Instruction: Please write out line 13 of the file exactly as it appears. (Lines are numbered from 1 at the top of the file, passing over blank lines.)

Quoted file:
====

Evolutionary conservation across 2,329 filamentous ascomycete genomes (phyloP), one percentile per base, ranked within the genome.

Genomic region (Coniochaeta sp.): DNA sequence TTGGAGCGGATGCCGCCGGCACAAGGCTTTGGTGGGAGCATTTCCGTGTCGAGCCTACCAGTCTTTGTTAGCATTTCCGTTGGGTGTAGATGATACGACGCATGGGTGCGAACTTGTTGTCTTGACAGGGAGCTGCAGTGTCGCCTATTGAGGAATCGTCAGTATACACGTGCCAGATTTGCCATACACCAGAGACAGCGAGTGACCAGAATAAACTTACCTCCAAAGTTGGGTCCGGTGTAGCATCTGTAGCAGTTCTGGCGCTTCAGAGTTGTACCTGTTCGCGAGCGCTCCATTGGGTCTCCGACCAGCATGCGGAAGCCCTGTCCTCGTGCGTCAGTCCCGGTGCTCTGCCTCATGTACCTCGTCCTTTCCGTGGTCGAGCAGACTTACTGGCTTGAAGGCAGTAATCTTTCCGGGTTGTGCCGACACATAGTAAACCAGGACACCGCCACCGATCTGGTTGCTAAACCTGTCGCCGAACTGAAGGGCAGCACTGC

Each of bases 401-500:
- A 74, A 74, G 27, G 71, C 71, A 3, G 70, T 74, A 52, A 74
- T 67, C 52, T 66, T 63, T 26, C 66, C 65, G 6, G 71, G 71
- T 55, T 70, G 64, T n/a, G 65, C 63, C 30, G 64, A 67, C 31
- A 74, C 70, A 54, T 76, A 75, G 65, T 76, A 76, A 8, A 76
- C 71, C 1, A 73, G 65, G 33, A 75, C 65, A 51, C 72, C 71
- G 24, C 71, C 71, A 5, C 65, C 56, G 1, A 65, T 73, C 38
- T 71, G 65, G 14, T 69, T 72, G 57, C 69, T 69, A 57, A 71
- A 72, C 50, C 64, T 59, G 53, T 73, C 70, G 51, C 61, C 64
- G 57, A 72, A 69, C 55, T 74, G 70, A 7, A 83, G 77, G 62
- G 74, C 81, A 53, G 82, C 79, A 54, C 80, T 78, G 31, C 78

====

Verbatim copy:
- G 74, C 81, A 53, G 82, C 79, A 54, C 80, T 78, G 31, C 78